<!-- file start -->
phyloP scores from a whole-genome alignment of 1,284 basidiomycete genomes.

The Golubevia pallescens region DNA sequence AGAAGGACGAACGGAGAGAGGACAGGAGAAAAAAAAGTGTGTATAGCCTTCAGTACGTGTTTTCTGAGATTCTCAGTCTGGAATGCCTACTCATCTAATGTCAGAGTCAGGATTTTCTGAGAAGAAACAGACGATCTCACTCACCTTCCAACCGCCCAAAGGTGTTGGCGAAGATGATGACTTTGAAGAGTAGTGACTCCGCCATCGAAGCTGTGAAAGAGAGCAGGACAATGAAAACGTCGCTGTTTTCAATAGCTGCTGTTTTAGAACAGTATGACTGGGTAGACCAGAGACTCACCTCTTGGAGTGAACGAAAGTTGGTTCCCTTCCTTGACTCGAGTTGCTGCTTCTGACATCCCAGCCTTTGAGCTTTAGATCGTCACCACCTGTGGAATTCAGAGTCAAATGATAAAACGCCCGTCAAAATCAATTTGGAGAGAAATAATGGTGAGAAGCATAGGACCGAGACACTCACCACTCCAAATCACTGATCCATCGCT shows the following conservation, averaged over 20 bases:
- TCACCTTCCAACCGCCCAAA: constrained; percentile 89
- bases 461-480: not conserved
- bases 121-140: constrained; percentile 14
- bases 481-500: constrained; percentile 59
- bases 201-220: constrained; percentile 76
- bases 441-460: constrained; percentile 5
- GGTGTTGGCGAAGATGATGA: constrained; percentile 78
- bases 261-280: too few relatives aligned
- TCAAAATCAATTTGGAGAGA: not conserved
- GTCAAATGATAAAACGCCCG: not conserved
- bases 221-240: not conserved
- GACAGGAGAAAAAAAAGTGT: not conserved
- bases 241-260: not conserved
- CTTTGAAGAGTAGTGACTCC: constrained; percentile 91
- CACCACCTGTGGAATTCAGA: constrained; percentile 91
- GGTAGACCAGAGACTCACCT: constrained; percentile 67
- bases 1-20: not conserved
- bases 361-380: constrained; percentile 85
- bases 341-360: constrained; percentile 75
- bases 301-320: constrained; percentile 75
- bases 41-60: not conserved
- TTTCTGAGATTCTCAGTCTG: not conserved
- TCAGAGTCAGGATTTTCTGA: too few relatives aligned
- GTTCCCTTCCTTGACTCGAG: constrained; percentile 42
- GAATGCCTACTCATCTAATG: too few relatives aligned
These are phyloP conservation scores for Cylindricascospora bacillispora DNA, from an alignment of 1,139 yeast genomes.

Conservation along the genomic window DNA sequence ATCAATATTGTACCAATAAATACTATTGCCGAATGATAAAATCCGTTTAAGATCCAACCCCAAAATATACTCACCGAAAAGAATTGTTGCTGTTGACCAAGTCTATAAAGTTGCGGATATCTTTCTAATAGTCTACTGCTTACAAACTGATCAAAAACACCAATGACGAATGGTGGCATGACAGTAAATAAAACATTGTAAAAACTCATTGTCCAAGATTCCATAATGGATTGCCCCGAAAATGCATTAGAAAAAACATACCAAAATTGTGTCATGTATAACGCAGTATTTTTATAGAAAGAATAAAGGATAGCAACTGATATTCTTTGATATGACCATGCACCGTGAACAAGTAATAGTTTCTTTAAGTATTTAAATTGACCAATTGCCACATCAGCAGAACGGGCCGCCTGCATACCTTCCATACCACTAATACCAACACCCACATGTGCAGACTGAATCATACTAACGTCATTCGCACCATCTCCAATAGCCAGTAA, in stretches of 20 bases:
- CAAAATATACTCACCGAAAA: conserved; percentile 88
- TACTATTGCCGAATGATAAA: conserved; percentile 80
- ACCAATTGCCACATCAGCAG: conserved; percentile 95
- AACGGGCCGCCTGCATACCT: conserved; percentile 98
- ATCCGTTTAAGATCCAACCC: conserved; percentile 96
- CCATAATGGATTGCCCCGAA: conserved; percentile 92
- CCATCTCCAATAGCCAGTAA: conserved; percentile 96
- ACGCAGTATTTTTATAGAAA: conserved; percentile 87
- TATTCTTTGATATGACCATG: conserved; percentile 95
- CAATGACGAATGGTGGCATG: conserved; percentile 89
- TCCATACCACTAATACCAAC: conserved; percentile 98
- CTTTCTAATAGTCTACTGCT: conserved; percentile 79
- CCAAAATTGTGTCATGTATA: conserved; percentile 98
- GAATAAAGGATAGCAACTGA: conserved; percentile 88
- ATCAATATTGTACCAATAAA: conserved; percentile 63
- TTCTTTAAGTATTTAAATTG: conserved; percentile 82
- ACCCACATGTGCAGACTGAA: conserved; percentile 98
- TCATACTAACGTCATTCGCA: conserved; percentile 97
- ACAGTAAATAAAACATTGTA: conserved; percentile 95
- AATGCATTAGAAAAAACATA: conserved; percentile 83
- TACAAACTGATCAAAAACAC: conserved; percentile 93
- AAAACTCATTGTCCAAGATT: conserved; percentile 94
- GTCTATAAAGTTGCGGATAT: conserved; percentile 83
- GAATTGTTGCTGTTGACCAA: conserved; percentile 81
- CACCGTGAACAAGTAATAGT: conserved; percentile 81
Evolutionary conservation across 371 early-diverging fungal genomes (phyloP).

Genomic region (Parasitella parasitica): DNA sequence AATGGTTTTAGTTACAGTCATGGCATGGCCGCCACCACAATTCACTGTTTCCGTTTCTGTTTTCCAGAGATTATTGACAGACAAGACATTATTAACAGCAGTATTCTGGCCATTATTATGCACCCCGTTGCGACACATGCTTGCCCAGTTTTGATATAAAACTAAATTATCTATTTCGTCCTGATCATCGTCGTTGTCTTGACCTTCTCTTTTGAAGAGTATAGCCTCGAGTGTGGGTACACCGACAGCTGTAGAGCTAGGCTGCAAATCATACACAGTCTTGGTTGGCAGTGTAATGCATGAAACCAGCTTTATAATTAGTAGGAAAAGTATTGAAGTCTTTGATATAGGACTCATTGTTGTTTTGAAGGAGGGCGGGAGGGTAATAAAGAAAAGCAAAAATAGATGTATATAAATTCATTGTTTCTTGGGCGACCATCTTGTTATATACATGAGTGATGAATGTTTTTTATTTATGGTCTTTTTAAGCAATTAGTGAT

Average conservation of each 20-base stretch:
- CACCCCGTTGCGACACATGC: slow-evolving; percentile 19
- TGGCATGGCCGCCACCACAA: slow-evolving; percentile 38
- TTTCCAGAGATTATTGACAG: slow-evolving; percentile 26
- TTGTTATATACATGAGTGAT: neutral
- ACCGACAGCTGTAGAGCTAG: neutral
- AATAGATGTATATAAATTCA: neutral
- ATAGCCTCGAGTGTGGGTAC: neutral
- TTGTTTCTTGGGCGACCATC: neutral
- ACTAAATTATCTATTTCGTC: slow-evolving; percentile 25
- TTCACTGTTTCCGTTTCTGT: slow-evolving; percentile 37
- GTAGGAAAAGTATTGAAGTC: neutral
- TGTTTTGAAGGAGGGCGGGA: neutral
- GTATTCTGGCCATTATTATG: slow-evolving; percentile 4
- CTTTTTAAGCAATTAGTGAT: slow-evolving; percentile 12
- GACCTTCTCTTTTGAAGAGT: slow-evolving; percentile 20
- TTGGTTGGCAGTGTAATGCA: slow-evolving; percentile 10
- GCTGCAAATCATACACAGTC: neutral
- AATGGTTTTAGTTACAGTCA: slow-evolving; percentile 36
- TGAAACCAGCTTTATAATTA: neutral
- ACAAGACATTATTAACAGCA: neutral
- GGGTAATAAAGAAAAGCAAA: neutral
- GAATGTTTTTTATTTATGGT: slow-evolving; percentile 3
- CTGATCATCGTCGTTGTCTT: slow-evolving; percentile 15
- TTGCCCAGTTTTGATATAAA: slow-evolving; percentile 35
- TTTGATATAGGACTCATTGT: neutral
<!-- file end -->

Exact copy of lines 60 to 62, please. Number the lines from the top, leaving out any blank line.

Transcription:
- TTTCCAGAGATTATTGACAG: slow-evolving; percentile 26
- TTGTTATATACATGAGTGAT: neutral
- ACCGACAGCTGTAGAGCTAG: neutral